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An anagram (Greek ana-, "back", and grafein, "to write") is the result of transposing the letters of a word or words in such a manner as to produce other words that possess meaning. The meaning of the new word so created is seen in the context of or in contrast to that of the old word so as to create humorous or interesting associations between the two. Anagrams are a type of constrained writing.

The construction of anagrams is an amusement of great antiquity, its invention being ascribed without authority to the Jews, probably because the later Hebrew writers, particularly the Kabbalists, were fond of it, asserting that "secret mysteries are woven in the numbers of letters." Anagrams were known to the Greekss and also to the Romanss, although the known Latin examples of words of more than one syllable are nearly all imperfect.

They were popular throughout Europe during the Middle Ages and later, particularly in France, where a certain Thomas Billon was appointed "anagrammatist to the king" by Louis XIII. W. Camden (Remains, 7th ed., 1674) defines "Anagrammatisme" as "a dissolution of a name truly written into his letters, as his elements, and a new connection of it by artificial transposition, without addition, subtraction or change of any letter, into different words, making some perfect sense applyable to the person named." Dryden disdainfully called the pastime the "torturing of one poor word ten thousand ways" but many men and women of note have found amusement in it.

A well-known anagram is the change of "Ave Maria, gratia plena, Dominus tecum" into "Virgo serena, pia, munda et immaculata." Among others are the anagrammatic answer to Pilate's question, "Quid est veritas" -- namely, "Est vir qui adest"; and the transposition of "Horatio Nelson" into "Honor est a Nilo"; and of "Florence Nightingale" into "Flit on, cheering angel." James I's courtiers discovered in "James Stuart" "A just master," and converted "Charles James Stuart" into "Claimes Arthur's seat." "Eleanor Audeley," wife of Sir John Davies, is said to have been brought before the High Commission in 1634 for extravagances, stimulated by the discovery that her name could be transposed to "Reveale, O Daniel," and to have been laughed out of court by another anagram submitted by the dean of the Arches, "Dame Eleanor Davies," "Never soe mad a ladie."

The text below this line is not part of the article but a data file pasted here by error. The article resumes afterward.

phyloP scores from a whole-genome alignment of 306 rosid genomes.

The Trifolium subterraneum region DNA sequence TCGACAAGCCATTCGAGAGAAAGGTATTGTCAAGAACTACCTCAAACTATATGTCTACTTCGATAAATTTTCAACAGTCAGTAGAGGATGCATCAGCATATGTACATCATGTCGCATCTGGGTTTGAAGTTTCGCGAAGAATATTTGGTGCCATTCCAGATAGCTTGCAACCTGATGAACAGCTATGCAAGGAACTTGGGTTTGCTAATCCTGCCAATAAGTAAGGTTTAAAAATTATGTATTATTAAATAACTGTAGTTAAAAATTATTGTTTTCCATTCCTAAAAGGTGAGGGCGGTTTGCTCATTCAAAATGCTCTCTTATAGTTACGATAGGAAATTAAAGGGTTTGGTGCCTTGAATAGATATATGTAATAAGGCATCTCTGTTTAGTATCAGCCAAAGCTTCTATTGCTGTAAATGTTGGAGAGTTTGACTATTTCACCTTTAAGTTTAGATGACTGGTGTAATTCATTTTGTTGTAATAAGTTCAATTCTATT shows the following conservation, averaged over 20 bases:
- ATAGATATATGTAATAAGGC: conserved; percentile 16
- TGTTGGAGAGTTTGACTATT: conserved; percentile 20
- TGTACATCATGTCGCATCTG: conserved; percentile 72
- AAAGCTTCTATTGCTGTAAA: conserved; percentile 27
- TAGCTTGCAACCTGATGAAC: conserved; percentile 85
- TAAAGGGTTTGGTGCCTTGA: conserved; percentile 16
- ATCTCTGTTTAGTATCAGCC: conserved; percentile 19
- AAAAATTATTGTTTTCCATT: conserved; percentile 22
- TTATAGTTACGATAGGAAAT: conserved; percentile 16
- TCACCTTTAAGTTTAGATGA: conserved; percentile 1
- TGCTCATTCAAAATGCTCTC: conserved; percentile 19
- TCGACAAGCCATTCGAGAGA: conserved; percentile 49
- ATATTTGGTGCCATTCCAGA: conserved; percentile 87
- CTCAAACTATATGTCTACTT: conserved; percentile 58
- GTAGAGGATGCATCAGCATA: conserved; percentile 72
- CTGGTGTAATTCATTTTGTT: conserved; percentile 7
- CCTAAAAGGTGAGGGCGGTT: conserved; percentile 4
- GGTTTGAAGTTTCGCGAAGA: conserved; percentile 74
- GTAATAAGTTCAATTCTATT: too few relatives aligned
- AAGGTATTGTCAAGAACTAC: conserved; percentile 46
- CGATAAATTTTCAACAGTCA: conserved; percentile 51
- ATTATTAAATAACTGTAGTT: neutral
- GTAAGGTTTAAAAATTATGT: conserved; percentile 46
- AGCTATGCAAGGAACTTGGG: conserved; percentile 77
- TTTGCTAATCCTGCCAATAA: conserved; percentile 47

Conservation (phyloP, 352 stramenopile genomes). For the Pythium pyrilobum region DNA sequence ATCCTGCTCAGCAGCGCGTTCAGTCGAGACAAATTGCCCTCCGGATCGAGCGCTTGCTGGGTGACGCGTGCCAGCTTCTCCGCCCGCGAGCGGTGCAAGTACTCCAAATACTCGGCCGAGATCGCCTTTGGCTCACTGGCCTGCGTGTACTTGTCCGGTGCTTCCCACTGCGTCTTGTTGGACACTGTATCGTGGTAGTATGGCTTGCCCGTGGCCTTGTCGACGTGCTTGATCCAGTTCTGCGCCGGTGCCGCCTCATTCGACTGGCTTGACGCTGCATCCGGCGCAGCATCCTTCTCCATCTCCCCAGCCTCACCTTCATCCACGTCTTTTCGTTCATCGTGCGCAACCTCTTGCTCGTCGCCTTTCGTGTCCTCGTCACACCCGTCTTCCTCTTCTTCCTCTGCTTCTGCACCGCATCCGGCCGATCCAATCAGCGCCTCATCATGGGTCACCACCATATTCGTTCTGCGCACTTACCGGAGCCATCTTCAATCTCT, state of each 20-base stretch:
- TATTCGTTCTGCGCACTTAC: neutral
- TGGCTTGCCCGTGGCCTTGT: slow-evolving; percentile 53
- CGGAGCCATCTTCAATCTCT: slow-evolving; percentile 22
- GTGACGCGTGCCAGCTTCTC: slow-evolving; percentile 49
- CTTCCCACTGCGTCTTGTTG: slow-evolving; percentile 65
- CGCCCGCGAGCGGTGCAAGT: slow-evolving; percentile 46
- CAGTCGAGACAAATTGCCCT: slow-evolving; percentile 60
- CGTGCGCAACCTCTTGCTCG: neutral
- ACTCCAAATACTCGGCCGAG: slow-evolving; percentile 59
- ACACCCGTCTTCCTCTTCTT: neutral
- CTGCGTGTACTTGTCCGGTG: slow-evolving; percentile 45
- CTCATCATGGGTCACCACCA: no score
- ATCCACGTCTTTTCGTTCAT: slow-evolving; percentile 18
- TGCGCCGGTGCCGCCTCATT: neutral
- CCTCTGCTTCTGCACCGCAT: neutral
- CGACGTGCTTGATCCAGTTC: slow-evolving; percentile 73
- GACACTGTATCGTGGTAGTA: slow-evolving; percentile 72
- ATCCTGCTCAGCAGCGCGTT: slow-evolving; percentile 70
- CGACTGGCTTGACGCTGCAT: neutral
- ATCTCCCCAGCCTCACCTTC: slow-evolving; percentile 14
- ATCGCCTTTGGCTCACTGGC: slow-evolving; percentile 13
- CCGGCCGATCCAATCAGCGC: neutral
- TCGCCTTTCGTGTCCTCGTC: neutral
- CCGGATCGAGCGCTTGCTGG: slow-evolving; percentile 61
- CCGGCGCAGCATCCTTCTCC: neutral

There must be few names that could furnish so many anagrams as that of "Augustus de Morgan" who tells that a friend had constructed about 800 on his name, specimens of which are given in his Budget of Paradoxes P. 82.

The pseudonyms adopted by authors are often transposed forms, more or less exact, of their names; thus "Calvinus" becomes "Alcuinus"; "Francois Rabelais," "Alcofribas Nasier"; "Edward Gorey," "Ogdred Weary"; "Vladimir Nabokov", "Vivian Darkbloom" or "Vivian Bloodmark" or "Dorian Vivalcomb" (imperfect); "Bryan Waller Proctor," "Barry Cornwall, poet"; "Henry Rogers," "R. E. H. Greyson," and so on. It is to be noted that the last two are impure anagrams, an "r" being left out in both cases. "Telliamed," a simple reversal, is the title of a well known work by "De Maillet." One of the most remarkable pseudonyms of this class is the name "Voltaire", which the celebrated philosopher assumed instead of his family name, François Marie Arouet, and which is now generally allowed to be an anagram of "Arouet, l[e] j[eune]", that is, Arouet the younger.

Perhaps the only practical use to which anagrams have been turned is to be found in the transpositions in which some of the astronomers of the 17th century embodied their discoveries with the design apparently of avoiding the risk that, while they were engaged in further verification, the credit of what they had found out might be claimed by others. Thus Galileo announced his discovery that Venus had phasess like the Moon in the form, "Haec immatura a me jam feustra leguntur--oy," that is, "Cynthiae figuras aemulatur Mater Amorum."

There are also a few "natural" anagrams, English words unconsciously created by switching letters around. The French chaise longue (long chair) became the English "lounge" and it has been speculated that the English "curd" comes from the Latin crudus (raw).

Cryptic crossword puzzles frequently use anagrammatic clues, usually indicating that they are anagrams by the inclusion of a word like "confused" or "in disarray". An example would be Businessman bursts into tears (9 letters); the solution, Stationer is an anagram of into tears, the letters of which have burst out of their original arrangement to form the name of a type of businessman.

Sample anagrams

Also see the board game Anagrams

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